Emma: Very different for me. All my brothers and sisters have music in the blood. I grew up on a farm, and Dad had a dedicated music room; he really encouraged us to try and play instruments. We’d sit around a campfire and have little jams. My Dad loved Trad Jazz, classic Rock ‘n’ Roll, The Rolling Stones, The Beatles, and he and my Mum also loved Motown, so subconsciously it was always there, going on in the background. My brothers also had large record collections so I would hear stuff from them too. That definitely had a big part to play for me.

    Emma Noble (left) and Sophie Heath at a recent instore event for stylish shoemakers G. H. Bass & Co.

    Have you always been cool and trendy or do you want to confess to some fashion faux pas?
    Sophie: I was a bit of a Tomboy growing up. I lived with my Dad, so he bought my clothes; military camouflage trousers, thick knit jumpers, baggy t-shirts and ‘sensible’ shoes, anything that was ‘sensible’ really. I used to go fishing with him every weekend or just hanging about in the garage messing with cars so didn’t really wear dresses and definitely nothing girly!

    Emma: Me too - I grew up with four older brothers, so all my “hand-me-downs” were boys clothes basically.

    Can you remember the first record you bought and where you bought it?

    Sophie: It was cassettes for us - I used to tape things from the radio and listen back to it, and I got really hooked on John Lee Hooker’s “Boom Boom”. But I didn’t record that song just once; I recorded it through the whole cassette, back and front. I used to put it on in my Mum’s car - constantly! Sadly my Mum’s car got broken into one day and it got stolen, but I think she was pleased when it was gone! My first 7-inch record I bought when we started DJ-ing was Willie Parker “I Live The Life I Love”.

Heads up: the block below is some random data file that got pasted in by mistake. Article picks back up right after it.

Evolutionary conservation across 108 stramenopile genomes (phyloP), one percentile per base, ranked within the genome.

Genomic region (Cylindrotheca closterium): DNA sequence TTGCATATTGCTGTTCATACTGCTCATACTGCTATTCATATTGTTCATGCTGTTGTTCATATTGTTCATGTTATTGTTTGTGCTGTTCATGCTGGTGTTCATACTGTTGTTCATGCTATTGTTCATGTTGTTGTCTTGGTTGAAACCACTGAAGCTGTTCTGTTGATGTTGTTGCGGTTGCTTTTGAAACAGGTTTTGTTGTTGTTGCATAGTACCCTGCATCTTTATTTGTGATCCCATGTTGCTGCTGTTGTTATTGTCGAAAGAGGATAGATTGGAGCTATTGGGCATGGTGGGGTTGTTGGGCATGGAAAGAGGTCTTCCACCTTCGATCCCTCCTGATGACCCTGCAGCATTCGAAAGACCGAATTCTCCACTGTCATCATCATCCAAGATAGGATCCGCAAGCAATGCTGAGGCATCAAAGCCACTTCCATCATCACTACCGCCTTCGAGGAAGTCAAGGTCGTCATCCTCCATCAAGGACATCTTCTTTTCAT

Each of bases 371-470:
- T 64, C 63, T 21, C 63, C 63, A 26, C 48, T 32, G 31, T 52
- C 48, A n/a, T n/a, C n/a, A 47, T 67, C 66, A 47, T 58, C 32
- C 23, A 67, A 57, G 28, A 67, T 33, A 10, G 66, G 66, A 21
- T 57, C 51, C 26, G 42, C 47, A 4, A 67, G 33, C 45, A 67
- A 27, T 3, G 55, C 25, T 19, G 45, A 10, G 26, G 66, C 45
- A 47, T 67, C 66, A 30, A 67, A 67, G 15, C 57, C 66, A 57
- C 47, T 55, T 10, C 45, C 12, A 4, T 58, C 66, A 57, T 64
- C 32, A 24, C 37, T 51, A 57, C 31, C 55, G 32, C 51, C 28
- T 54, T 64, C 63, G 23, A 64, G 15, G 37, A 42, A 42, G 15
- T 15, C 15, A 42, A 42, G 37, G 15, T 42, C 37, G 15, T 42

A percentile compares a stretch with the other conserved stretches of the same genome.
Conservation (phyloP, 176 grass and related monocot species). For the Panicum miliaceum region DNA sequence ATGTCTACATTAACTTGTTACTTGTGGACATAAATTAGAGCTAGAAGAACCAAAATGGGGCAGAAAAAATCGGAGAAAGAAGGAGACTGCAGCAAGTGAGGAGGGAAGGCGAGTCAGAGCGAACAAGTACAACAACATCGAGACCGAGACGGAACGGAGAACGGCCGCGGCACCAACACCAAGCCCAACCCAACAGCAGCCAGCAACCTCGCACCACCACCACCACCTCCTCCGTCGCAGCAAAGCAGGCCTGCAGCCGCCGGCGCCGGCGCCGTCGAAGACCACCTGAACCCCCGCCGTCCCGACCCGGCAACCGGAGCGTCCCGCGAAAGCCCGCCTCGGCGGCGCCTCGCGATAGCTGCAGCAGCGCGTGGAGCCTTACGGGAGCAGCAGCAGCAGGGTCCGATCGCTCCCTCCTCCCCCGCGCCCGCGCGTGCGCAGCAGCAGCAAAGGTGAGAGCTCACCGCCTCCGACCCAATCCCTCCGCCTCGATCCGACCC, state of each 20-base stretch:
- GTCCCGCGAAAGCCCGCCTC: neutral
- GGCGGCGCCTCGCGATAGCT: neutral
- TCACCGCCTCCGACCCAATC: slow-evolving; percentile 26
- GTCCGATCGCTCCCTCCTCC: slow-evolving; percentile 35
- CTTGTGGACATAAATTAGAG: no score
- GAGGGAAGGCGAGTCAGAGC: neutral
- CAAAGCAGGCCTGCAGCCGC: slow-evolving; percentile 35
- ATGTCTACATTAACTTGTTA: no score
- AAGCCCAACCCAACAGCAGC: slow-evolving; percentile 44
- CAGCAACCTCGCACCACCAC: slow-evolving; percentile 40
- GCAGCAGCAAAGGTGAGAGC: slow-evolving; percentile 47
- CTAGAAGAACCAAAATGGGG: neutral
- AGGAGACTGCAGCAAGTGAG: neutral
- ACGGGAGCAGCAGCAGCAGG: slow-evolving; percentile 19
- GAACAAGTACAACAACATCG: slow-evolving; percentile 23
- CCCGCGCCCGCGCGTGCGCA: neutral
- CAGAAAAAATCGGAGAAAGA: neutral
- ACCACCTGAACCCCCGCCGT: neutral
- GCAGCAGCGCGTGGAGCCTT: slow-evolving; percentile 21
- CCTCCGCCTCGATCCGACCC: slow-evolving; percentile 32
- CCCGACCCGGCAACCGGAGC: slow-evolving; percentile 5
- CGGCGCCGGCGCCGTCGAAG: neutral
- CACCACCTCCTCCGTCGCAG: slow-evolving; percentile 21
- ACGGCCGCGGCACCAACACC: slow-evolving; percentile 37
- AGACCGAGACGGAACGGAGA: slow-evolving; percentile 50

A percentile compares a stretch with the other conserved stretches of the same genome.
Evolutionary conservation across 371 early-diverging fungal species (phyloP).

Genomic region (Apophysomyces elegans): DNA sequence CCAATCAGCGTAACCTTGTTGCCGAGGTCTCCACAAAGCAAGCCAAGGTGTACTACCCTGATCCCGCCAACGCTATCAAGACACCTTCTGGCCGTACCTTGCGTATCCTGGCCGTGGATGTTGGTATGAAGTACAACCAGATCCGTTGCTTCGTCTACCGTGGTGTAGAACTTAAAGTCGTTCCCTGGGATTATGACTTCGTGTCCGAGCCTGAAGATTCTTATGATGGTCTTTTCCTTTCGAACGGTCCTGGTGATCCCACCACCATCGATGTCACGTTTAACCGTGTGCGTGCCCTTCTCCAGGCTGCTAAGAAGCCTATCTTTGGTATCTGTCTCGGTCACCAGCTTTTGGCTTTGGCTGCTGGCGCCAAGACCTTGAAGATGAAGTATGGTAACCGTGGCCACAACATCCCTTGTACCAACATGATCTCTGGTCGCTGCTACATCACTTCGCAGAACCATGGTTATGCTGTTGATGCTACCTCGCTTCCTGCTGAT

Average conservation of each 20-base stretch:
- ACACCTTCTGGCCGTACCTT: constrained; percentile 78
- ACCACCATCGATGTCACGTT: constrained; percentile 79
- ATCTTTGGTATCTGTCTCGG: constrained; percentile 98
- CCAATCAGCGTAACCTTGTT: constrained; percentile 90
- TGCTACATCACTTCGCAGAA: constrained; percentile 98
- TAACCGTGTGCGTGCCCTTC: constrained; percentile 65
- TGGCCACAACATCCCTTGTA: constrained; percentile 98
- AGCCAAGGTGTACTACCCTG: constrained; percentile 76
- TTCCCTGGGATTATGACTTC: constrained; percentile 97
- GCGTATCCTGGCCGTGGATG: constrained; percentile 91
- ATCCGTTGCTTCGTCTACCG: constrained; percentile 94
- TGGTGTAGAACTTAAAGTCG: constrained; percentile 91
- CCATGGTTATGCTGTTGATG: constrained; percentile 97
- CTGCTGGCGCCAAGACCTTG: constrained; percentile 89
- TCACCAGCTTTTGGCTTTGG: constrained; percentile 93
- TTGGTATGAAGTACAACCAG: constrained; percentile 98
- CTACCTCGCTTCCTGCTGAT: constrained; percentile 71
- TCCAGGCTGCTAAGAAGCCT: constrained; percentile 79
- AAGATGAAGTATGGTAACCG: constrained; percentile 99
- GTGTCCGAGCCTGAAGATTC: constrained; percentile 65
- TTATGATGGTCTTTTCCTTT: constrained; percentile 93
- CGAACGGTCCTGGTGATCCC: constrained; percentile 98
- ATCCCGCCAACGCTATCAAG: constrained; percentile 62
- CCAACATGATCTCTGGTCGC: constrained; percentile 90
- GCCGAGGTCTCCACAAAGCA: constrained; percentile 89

Emma: My first tape was “Wild Wild West” by Will Smith, which samples Stevie Wonder’s “I Wish”, so I must have been subconsciously attracted to Soul back then, even if I was unaware of it. And the first 7-inch I bought when we started DJ-ing was “Rap, Run It On Down” by Nate Turner and Vanetta Fields, which is a fast tempo Northern one.

    Sophie: Both great Northern Souls singles actually.

    Emma: We bought them online; we find it hard to make time to go looking through actual record stores these days, don’t we?

    Sophie: Yes, unfortunately! I’ve also found that you have to have a certain level of self-control. I don’t let myself root through that many records; otherwise I would just end up spending so much money.

    Emma: Yeah - It’s an expensive habit.

    Sophie: They’re not even expensive records we’re buying; it’s just the amount we’ve bought.

    Emma: I guess we pay for a single what other people would pay for an album. We’ve definitely not got to the stage where we will pay hundreds or thousands of pounds for a record.

    Sophie: We aren’t that type of record collector though. We buy it because we want to play it, not keep it polished and neatly filed away. It’s about whether it makes you dance. We will quite happily buy re-pressings as well. Some people are really stuffy towards that but to us – we’d rather play a repress then not play it at.

    When did you decide four hands were better than two?

    Learning from the best: Emma Noble (left) and Sophie Heath with Norman Jay MBE.

    Emma: We met at the interview day for our University, and we were the last two to be interviewed, so we were just left together… there would have been hundreds and hundreds of people that went through there that day, it was weird how fate decided that we were the last two left. We ended up getting on, and became best mates. We both liked going to the same clubs with old music, and then as time’s gone on, together we’ve found this passion for Soul music particularly. And it’s just grown and grown.